Many labs may already own hardware capable of accelerating Smith-Waterman and other dynamic programming algorithms, according to preliminary results from researchers at Lawrence Livermore National Laboratory and the DOE's Joint Genome Institute.
Wayne Huang, an employee of both institutions, presented early results from the team's work in a poster at the Genome Informatics conference at Cold Spring Harbor Laboratory in early November. Huang and his colleagues implemented the double-affine Smith-Waterman algorithm on an nVidia GeForce 6800 graphics card — which costs around $400 and already ships with many PCs — to achieve a six-fold speedup over the algorithm on a 2.0 GHz AMD Opteron.
While the performance gain is nowhere near that of FPGA-based systems like TimeLogic's DeCypher, Huang said that the ready availability and low cost of graphics processing units, or GPUs, may present a cheap alternative for many small labs that can't afford high-priced FPGA systems, which run into the tens of thousands of dollars.
"Many labs with clusters and workstations already have the hardware needed to accelerate Smith-Waterman alignments — they're just not making use of it," Huang said.
"Many labs with clusters and workstations already have the hardware needed to accelerate Smith-Waterman alignments — they're just not making use of it."
Yang Liu, a colleague of Huang's at LLNL, was already looking into alternative uses for graphics hardware, a field often called GP-GPU programming, for general-purpose programming on GPUs. Huang proposed implementing Smith-Waterman on GPUs to help streamline JGI's annotation pipeline. "One of our largest bottlenecks is the analysis of our predicted gene models against known proteomes, where we use alignments like Smith-Waterman to do that analysis," he said.
With initial results promising a 6X speedup, Huang said that the team is now working on a production version of the software for regular use at JGI. "It's hard to go from test cases to benchmark your software to actual production runs of real data, so I think it will be interesting to see the actual performance that we get compared to software and hardware versions that we're using at the lab," he said.
Huang said that the team is also building an API "that will essentially provide developers with a library that will automatically detect if they have a supported graphics card in the system that they're running the application on, and it will automatically exploit the graphics card to accelerate a number of variants of the Smith-Waterman algorithm if that graphics card exists on the system — otherwise it will just perform the normal in-software variant that they request."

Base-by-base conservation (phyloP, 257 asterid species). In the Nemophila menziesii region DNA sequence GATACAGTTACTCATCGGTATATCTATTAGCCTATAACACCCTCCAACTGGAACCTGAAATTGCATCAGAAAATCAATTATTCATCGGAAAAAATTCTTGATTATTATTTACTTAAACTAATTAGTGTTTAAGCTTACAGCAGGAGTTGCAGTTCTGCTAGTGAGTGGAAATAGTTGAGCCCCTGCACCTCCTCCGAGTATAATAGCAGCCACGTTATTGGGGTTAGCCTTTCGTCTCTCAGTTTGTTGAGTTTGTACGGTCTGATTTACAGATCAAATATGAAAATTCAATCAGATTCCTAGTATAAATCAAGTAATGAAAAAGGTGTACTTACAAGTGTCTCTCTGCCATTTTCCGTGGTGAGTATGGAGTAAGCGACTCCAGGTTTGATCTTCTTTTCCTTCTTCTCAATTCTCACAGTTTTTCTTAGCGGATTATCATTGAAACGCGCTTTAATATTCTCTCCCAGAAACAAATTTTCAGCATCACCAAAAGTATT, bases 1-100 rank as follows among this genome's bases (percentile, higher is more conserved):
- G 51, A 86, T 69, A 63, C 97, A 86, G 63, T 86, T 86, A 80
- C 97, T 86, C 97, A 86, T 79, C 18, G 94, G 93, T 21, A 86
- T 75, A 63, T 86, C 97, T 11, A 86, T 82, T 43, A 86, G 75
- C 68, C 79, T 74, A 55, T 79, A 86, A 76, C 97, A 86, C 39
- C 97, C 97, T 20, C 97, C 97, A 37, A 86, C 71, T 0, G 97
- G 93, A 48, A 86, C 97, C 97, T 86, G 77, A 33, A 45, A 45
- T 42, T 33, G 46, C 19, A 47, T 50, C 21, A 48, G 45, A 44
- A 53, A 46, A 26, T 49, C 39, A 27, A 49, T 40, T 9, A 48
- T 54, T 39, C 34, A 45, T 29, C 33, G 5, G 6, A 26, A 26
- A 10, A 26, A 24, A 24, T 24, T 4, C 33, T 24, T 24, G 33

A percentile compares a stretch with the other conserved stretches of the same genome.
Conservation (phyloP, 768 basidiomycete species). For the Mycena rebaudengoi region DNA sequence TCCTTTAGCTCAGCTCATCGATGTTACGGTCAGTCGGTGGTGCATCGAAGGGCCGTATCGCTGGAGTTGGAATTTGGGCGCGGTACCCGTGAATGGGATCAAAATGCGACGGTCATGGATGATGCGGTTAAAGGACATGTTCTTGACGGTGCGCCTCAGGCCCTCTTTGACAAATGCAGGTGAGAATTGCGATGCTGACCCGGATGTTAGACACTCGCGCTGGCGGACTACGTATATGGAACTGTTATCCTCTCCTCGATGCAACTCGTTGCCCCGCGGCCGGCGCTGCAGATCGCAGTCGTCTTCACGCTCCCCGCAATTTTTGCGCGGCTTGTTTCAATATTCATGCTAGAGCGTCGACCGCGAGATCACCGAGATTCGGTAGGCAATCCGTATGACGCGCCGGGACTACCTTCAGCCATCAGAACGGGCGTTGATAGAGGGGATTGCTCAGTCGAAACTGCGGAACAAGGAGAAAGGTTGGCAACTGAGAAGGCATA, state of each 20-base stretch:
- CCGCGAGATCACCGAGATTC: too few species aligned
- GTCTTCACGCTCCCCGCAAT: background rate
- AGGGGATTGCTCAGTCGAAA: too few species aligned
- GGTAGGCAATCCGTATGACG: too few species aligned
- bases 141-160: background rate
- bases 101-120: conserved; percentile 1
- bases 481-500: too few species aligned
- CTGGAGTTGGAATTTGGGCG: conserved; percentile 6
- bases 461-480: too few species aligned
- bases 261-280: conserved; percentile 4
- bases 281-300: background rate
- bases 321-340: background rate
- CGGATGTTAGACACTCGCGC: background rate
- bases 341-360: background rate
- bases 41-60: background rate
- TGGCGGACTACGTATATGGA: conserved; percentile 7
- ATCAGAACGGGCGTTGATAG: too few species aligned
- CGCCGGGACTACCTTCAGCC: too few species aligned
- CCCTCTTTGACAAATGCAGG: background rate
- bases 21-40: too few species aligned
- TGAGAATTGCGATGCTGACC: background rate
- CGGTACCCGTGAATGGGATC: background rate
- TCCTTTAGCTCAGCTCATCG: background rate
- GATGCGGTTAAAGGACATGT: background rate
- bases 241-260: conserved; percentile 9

The team is also looking at implementing other bioinformatics algorithms on the graphics hardware. Huang said that two attendees of the Genome Informatics conference asked him to look into accelerating their algorithms. One analyzes conservation across protein interaction networks, and the other finds conserved regions in RNA structures.
"We're not in a phase where we're actually implementing them, but we're investigating it," he said.
Huang noted that there are limitations of the GPU architecture that make graphics cards very difficult to program. "You really have to be able to formulate your problem in a way so that it can be accelerated on the graphics card, and that in itself is probably the most difficult part of the solution," he said. "Once you've got that, it's essentially relatively simple to implement."
The LLNL/JGI team has submitted a paper on the method that should be published next year, and Huang said that developers familiar with the OpenGL programming language should be able to implement the double-affine Smith-Waterman algorithm on their own after reading the paper. Most biologists, however, "probably wouldn't be able to develop this on their own," he said. "They would just take advantage of the pre-compiled binaries that we'll provide."
Despite its promise, GP-GPU is not yet common in bioinformatics. Huang speculated that the relatively modest performance gains for Smith-Waterman "may be only slightly faster than an alignment heuristic like Blast." Nevertheless, he said, "there are a lot of alignment heuristics that are really fast, but most of them at their core use some variant of Smith-Waterman, so if we can accelerate Smith-Waterman, there's a chance that we can also accelerate these alignment heuristics as well" — including Blast.
The GPU implementation also falls far short of FPGA-based accelerated bioinformatics systems. In benchmarks, Huang said that TimeLogic's DeCypher Engine G4 was about 15 to 20 times faster than a GPU implementation.
But labs may be able to compensate for the moderate performance improvement with additional cards. According to the poster abstract from the Genome Informatics conference, the team estimates that it would take around four 6800 graphics cards — at a total cost of around $1,600 — to match the performance of a single DeCypher board, which costs more than $30,000.
Huang stressed, however, that the team's results are still preliminary and that the effort has "barely progressed beyond just sort of a side research project."
— Bernadette Toner ([email protected])